Research-Based Approaches to Treating Alcohol Use in Primary Care

February 8, 2013

When it comes to generating high-quality evidence applicable to clinical care, the alcohol field has lagged behind other medical-scientific fields, according to Dr Richard Saitz, a recent presenter at Yale University Medical School. Dr Saitz is Professor of Medicine and Epidemiology and Director, of the Clinical Addiction Research and Education (CARE) Unit Section of General Internal Medicine, at Boston University Schools of Medicine and Public Health.

When it comes to generating high-quality evidence applicable to clinical care, the alcohol field has lagged behind other medical-scientific fields, according to Dr Richard Saitz, a recent presenter at Yale University Medical School. Dr Saitz is Professor of Medicine and Epidemiology and Director of the Clinical Addiction Research and Education (CARE) Unit Section of General Internal Medicine, at Boston University Schools of Medicine and Public Health.

Take-home points:

 

1. MEDICATIONS

 

 

•Placebo-controlled clinical trials demonstrate that medications-in particular, long-acting benzodiazepines-can treat withdrawal symptoms and prevent morbidity and mortality. They can be implemented efficiently with symptom-triggered therapy. When implemented widely though, caution is required because efficacy can be lost and harms introduced in the process.

 

 

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2. INTEGRATIVE CARE

 

 

•Most patients with alcohol dependence-even when physicians recognize the symptoms-receive no proven effective treatments. Integrating primary medical and alcoholism care may be a solution.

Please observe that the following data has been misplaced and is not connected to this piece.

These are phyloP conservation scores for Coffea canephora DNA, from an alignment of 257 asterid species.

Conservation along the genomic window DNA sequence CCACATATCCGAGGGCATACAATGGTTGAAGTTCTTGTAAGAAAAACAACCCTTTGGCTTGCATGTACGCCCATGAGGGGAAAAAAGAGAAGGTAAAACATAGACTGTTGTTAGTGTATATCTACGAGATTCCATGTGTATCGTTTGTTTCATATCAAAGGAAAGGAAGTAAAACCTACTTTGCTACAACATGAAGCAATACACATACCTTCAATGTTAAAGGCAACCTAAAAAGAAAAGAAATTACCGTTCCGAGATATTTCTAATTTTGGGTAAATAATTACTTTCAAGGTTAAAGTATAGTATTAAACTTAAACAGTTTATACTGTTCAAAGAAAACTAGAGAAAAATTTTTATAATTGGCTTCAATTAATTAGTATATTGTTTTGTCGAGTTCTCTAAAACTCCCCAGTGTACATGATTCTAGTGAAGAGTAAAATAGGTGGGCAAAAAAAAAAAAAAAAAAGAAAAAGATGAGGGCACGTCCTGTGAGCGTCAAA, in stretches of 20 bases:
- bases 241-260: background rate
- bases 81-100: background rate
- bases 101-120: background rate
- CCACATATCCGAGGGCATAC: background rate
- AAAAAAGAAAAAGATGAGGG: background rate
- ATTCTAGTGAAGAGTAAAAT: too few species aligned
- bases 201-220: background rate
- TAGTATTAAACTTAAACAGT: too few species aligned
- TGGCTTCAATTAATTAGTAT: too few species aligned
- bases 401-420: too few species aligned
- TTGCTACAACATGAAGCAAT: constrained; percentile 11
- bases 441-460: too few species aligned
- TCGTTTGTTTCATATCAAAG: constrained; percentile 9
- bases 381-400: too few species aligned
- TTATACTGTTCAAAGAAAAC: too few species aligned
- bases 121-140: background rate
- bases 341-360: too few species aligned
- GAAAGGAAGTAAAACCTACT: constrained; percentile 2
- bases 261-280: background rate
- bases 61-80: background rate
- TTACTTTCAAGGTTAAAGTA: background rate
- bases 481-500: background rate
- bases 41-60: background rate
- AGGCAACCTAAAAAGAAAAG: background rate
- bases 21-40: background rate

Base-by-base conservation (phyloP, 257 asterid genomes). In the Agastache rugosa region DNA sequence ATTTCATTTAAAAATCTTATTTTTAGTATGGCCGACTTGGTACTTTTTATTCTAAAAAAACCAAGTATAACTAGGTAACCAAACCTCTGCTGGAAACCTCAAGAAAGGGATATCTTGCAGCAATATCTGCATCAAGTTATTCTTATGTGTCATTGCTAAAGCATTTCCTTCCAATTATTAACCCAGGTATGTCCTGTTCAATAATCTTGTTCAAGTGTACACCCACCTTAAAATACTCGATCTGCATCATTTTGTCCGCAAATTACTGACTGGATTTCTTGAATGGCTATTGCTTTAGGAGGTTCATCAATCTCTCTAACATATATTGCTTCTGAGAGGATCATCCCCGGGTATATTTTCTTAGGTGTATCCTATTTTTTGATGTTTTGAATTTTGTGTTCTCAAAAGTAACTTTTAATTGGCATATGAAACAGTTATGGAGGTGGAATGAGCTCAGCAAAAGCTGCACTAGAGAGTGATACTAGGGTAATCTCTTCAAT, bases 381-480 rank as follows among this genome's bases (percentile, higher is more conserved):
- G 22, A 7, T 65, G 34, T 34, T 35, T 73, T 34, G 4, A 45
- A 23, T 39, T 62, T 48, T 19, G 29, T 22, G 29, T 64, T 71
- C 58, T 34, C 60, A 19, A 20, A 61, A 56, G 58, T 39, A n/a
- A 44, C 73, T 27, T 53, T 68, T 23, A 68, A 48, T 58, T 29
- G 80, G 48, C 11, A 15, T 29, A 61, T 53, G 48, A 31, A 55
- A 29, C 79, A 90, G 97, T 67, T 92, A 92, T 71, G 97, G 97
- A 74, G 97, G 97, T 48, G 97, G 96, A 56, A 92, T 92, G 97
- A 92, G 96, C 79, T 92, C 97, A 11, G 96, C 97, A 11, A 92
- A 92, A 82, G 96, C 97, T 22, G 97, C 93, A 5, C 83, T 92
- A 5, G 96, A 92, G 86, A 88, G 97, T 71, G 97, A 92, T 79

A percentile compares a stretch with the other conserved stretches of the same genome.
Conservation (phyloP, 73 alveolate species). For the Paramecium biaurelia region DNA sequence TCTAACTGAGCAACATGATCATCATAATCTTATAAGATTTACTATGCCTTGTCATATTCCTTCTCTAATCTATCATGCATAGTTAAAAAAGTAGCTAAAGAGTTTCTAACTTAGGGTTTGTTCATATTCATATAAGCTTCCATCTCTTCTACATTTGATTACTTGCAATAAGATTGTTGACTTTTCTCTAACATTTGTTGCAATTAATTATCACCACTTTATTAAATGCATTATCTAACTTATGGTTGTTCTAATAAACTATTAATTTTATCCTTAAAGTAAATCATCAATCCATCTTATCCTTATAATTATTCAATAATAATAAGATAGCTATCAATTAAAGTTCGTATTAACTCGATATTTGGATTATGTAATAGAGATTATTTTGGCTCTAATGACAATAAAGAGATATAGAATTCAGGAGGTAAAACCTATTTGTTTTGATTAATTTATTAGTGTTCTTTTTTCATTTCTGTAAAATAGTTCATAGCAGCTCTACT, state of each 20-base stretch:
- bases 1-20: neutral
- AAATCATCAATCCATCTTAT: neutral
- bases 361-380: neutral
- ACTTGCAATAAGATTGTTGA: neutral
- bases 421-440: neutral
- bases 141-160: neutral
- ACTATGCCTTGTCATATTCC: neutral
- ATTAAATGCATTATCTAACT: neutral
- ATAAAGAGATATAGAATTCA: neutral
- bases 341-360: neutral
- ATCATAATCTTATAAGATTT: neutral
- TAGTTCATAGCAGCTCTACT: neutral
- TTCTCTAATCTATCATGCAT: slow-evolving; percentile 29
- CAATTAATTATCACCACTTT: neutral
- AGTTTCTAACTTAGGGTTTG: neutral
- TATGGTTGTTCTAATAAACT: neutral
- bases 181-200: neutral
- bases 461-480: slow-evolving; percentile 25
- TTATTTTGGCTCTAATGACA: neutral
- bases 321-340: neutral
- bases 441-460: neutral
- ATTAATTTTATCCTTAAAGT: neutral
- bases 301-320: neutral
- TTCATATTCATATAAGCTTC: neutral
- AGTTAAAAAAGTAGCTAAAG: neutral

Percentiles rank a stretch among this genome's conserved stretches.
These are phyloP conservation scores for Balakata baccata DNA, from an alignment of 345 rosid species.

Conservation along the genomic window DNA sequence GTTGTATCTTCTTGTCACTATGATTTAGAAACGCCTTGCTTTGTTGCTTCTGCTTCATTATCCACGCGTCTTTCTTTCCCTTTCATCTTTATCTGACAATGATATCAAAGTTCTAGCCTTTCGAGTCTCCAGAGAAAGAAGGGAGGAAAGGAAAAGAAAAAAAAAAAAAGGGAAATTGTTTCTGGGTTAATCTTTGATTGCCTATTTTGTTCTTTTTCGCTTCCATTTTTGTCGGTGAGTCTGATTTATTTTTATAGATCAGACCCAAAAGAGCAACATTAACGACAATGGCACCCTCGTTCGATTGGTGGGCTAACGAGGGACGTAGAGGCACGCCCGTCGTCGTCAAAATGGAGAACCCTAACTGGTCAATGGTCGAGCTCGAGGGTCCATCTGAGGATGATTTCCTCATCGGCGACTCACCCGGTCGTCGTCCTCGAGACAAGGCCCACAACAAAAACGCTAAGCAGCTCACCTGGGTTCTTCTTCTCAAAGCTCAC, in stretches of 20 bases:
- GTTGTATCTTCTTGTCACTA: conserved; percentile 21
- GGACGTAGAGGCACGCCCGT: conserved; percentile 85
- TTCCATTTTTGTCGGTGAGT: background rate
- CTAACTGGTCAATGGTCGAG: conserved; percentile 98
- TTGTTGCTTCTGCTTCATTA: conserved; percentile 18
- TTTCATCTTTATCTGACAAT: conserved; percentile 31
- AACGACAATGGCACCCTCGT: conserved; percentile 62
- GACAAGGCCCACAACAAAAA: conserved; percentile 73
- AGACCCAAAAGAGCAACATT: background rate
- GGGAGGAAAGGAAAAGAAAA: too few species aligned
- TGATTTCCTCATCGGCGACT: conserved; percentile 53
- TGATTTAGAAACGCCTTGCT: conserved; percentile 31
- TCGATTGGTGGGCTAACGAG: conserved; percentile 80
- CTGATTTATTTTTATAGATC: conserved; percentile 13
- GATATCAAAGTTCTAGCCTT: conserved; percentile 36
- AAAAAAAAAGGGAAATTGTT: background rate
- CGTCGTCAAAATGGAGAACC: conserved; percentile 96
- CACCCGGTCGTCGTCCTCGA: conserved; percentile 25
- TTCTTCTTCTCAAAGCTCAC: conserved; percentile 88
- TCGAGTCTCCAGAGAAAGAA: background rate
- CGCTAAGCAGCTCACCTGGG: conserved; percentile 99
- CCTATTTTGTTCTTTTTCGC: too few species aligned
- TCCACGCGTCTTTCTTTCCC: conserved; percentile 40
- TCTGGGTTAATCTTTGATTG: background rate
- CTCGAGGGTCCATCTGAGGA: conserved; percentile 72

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3. STRATEGIES

 

 

•A number of strategies are known to be effective and should be implemented in primary care settings:

-screen to identify the full spectrum of unhealthy use
-counsel briefly and refer to specialists when appropriate
-initiate proper pharmacotherapies

If for no other reason, these strategies might improve the effects of heavy drinking on medication adherence and clinical outcomes of medical and other psychiatric conditions

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4. CAUTION

 

 

•Screening and brief interventions have modest efficacy at best. When implemented in the real world, screening/intervention might not be effective at all

 

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5. NEXT STEPS

 

 

•Discover more effective treatments. In the meantime, physicians should focus on implementing what clinical trials have shown to be reasonably effective:

-alcohol withdrawal treatments
-pharmacotherapy for dependence
-screening and brief intervention
-integrated care